Bronwen Everill, “‘All the Baubles That They Needed’: ‘Industriousness’ and Slavery in Saint-Louis and Gorée,” Early American Studies: An Interdisciplinary Journal 15, no. 4 (November 1, 2017): 714–39.
“Atlantic port cities were sites of commercial, consumer, and industrious revolutions in the eighteenth century. This essay argues that accounts of the Atlantic consumer and industrious revolutions need to include African port cities because they were an important market for consumer goods and services. The Senegambian cities of Saint-Louis and Gorée were port cities involved in the consumption of Atlantic and global goods, as well as in the provision of services for ships involved in trade, and especially the slave trade. They had a class of women involved in the economic transformation of the cities, who help illustrate the role of consumerism, as well as the possibilities for accumulation created by the institution of domestic urban slavery. It is useful to look at African port cities because their experiences of urban slavery can help us think critically about what is meant by the industrious household and about how women in different Atlantic contexts were able to accumulate and use invested capital in varying ways.”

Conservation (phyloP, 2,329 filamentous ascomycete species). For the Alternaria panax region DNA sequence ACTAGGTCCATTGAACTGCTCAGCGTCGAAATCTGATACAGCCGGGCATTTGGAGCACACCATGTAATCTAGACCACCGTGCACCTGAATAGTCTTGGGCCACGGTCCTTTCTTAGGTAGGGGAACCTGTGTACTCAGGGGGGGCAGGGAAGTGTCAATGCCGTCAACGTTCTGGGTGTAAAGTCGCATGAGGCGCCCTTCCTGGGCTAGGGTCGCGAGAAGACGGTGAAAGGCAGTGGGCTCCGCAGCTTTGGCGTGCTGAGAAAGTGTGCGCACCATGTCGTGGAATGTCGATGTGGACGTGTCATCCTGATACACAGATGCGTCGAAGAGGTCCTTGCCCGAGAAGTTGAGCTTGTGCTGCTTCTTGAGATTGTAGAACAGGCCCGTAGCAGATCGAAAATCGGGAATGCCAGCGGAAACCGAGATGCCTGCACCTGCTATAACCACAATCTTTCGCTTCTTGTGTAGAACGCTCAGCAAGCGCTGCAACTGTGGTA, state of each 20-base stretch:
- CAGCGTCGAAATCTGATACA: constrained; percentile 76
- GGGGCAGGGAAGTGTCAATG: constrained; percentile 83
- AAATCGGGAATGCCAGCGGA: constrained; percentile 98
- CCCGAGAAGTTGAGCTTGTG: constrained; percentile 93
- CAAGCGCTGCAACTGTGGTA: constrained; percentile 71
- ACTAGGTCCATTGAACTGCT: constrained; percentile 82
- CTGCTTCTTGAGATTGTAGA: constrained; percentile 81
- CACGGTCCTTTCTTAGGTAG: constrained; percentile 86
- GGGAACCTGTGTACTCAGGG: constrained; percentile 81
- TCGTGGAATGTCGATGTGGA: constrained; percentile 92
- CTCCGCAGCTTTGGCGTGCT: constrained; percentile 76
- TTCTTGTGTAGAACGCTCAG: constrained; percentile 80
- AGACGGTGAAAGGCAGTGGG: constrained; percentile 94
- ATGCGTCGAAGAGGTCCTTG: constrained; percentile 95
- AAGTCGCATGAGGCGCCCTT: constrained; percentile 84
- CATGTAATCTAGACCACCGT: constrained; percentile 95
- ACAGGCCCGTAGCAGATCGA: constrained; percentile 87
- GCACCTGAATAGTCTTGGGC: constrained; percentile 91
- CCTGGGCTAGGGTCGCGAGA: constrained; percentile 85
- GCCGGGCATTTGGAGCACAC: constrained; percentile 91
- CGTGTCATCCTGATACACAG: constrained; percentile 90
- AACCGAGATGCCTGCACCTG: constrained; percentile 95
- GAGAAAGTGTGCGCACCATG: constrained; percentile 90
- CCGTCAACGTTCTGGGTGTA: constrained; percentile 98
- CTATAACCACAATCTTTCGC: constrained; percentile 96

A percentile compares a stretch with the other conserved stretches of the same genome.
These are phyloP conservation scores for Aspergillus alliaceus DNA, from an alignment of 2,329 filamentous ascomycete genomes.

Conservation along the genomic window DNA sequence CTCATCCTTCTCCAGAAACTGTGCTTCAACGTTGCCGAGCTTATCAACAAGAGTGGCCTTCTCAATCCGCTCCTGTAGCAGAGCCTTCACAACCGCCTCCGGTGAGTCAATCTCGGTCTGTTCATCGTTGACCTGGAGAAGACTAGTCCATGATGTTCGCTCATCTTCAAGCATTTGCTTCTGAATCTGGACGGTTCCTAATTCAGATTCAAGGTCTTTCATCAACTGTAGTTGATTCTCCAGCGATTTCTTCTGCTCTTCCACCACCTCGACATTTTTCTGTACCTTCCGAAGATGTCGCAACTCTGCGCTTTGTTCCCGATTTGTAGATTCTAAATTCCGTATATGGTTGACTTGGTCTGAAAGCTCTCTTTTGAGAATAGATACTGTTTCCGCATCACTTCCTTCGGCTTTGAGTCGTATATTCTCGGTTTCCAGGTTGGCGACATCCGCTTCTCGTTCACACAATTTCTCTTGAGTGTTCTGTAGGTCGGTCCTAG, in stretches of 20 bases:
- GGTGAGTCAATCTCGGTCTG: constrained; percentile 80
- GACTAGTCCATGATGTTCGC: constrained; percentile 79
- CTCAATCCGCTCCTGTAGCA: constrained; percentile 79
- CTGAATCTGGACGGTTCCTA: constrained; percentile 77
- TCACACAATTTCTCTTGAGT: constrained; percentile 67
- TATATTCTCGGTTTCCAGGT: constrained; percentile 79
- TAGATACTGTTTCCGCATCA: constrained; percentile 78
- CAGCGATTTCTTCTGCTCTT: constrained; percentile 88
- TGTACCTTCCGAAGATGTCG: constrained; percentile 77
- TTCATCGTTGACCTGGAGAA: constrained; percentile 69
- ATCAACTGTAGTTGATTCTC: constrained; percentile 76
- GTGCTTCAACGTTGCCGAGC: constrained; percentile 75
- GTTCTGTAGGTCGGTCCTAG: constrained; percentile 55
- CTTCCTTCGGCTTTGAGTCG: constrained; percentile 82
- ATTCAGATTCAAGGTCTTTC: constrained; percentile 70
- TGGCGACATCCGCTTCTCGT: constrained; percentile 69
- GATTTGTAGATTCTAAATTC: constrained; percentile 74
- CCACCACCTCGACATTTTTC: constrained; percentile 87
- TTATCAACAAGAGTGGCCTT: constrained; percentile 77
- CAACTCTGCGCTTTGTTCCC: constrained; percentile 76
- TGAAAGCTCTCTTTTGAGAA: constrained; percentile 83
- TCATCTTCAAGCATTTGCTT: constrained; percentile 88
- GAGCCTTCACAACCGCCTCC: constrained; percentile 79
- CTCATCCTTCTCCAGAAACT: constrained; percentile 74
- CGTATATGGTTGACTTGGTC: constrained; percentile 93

Smallwood, Stephanie E. Saltwater Slavery: A Middle Passage from Africa to American Diaspora. 11/15/08 edition. Cambridge, MA: Harvard University Press, 2008.
Hosted, organized, and compiled by Julia Gaffield:
“Jean-Jacques Dessalines is one of the Haitian Revolution’s most poorly and least understood heroes. Beginning with his ascent to power and continuing into the twenty-first century, Dessalines has been criticized for his use of violence during and after the Revolution as well as for his alleged political incompetence. Much of the criticism is a product of racist beliefs about his “African” character despite the fact that we do not know with certainty whether he was born in Saint-Domingue or in West Africa. His “Africanness” is almost always pitted against the “civility” and “moderation” of the earlier revolutionary leader Toussaint Louverture….”
Lorelle Semley, To Be Free and French: Citizenship in France’s Atlantic Empire. Cambridge University Press, 2017.
Sandra E. Greene, Slave Owners of West Africa: Decision Making in the Age of Abolition. Indiana University Press, 2017.
Mariana Candido, An African Slaving Port and the Atlantic World: Benguela and Its Hinterland. Reprint edition. Place of publication not identified: Cambridge University Press, 2015.
A special symposium in the Journal of African American History featured the work of Gerald Horne, historian of African American and African diaspora history:
Nijla Mu’min looks back at Haile Gerima’s film Sankofa for Shadow and Act:
Pamela Scully and Diana Paton, eds. Gender and Slave Emancipation in the Atlantic World. Duke University Press, 2005.
via Duke U Press: